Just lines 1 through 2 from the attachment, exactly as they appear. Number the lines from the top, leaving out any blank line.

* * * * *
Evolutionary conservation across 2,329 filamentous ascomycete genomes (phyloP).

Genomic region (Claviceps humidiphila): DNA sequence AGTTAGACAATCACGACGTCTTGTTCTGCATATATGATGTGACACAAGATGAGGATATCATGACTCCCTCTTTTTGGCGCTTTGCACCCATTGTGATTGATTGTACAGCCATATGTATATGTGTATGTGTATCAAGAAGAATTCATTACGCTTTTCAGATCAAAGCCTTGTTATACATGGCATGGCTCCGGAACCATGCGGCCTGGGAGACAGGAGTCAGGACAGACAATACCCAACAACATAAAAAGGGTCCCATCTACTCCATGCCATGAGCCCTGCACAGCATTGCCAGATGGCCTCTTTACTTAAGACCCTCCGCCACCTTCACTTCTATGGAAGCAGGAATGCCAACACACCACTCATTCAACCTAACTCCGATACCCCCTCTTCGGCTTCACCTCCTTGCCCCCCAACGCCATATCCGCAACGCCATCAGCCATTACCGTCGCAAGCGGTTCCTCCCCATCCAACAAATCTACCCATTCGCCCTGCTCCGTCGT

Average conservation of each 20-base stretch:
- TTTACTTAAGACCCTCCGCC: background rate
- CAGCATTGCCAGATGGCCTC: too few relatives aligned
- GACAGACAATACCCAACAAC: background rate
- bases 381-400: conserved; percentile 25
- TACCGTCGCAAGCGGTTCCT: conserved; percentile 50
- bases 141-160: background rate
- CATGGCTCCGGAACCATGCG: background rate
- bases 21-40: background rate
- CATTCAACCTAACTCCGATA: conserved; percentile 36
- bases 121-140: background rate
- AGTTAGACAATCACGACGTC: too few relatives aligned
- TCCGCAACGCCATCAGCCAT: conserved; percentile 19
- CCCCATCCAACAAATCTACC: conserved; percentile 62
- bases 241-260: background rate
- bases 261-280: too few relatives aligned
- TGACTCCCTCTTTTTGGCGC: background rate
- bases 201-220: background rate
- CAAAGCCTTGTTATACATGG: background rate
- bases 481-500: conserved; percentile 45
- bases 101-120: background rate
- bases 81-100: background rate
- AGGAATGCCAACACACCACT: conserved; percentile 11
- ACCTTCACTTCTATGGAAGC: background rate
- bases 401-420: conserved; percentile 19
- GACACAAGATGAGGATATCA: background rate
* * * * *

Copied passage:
Evolutionary conservation across 2,329 filamentous ascomycete genomes (phyloP).

Genomic region (Claviceps humidiphila): DNA sequence AGTTAGACAATCACGACGTCTTGTTCTGCATATATGATGTGACACAAGATGAGGATATCATGACTCCCTCTTTTTGGCGCTTTGCACCCATTGTGATTGATTGTACAGCCATATGTATATGTGTATGTGTATCAAGAAGAATTCATTACGCTTTTCAGATCAAAGCCTTGTTATACATGGCATGGCTCCGGAACCATGCGGCCTGGGAGACAGGAGTCAGGACAGACAATACCCAACAACATAAAAAGGGTCCCATCTACTCCATGCCATGAGCCCTGCACAGCATTGCCAGATGGCCTCTTTACTTAAGACCCTCCGCCACCTTCACTTCTATGGAAGCAGGAATGCCAACACACCACTCATTCAACCTAACTCCGATACCCCCTCTTCGGCTTCACCTCCTTGCCCCCCAACGCCATATCCGCAACGCCATCAGCCATTACCGTCGCAAGCGGTTCCTCCCCATCCAACAAATCTACCCATTCGCCCTGCTCCGTCGT